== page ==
Adelaide Brighton Cement
ABC operates manufacturing and distribution facilities in South Australia, the Northern Territory, Fyansford, Victoria and New South Wales. Associated brands and companies include Geelong Cement, Cockburn Cement, Sunstate Cement, Northern Cement, Independent Cement & Lime, and Building Product Supplies.
Mining and processing facilities
William Lewis, a Welsh immigrant, established lime kilns in 1880 on an allotment near the corner of Brighton and Shoreham Roads, Adelaide, South Australia. Several miles south, what is now Marino to Reynella and Hallett Cove, were rich limestone deposits. The rocks formed part of the great Precambrian limestone formations known geologically as the Brighton Series.
Two years later, Lewis built a larger kiln, closer to the limestone deposits, fifteen feet square and twenty feet high. So began the Brighton Cement Works, which were officially opened on 12 December 1882. Thirty guests were invited to the opening, including the then Mayor of Glenelg, Mr. T. King, M.P. There was a bright future for the production of local cement, as at that time, South Australia was importing 8,000 tons of portland cement a year.
But the promising start soon faded, with Lewis closing the works in 1883 due to poor sales, attributed to the local product being too expensive and not as good quality as the imported cement.
However, other colonists took up the challenge. Brompton brickmaker, William Shearing became involved. Some years later, a syndicate including John Howard Angas and Simpson Newland bought the Works. In 1896, quality of the local cement appeared solid, with the product being used in the construction of the Happy Valley Reservoir. By 1900 the Company had 813 acres (3.29 km2) and were selling over 3,500 tons a year. A major setback occurred on 7 November 1909, when the works were consumed by fire.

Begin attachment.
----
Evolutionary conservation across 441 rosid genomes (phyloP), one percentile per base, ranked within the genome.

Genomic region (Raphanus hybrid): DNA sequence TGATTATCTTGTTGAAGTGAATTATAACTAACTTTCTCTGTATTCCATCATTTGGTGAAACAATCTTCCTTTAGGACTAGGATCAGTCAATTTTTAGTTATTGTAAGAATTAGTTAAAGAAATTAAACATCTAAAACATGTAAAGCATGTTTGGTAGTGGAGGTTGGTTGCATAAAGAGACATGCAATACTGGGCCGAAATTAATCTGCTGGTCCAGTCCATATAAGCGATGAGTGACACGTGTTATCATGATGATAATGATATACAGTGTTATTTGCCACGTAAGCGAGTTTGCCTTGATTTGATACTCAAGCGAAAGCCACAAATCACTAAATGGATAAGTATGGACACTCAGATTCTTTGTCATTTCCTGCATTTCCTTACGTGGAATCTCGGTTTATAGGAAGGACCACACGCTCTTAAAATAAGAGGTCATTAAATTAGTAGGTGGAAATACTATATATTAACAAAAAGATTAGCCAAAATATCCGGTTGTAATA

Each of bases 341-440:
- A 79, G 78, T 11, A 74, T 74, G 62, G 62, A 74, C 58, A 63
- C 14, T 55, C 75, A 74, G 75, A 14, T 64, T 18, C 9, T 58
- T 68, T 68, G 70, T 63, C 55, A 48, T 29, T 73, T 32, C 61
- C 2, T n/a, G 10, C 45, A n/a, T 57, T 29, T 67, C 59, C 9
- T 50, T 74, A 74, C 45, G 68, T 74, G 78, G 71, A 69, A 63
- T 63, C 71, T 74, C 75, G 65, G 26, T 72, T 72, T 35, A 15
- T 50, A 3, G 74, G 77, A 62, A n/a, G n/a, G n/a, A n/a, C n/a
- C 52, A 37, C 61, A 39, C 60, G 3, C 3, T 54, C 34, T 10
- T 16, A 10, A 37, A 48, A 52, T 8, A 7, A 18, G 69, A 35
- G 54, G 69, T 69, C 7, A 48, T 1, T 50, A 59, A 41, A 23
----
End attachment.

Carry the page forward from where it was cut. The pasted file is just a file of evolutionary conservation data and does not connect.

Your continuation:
Carting rock and coal was a significant task, with horse and dray being a familiar sight. In 1913, the company owned 74 horses. Stablehands began at 4 am with grooming and feeding. Drivers were ready at 6:45 am for the 11 1⁄2 hour trip from the Works to the city carrying cement, returning via Bromptom, where coke was loaded. Horse-drawn trolleys were also used to cart additional stone from the Reynella quarries    to the Reynella railway station, to be freighted to the Marino site by rail. Eventually the Reynella horses were replaced by the "Flying Fox". This labour-saving aerial ropeway became somewhat of a tourist attraction.
The Brighton Cement works moved to Angaston in the 1950s. Brighton Cement merged with Adelaide to become Adelaide Brighton Cement in the 1970s.
- How Firm a Foundation, by D.W. Penn
- The History of Marion on the Sturt, by Alison Dolling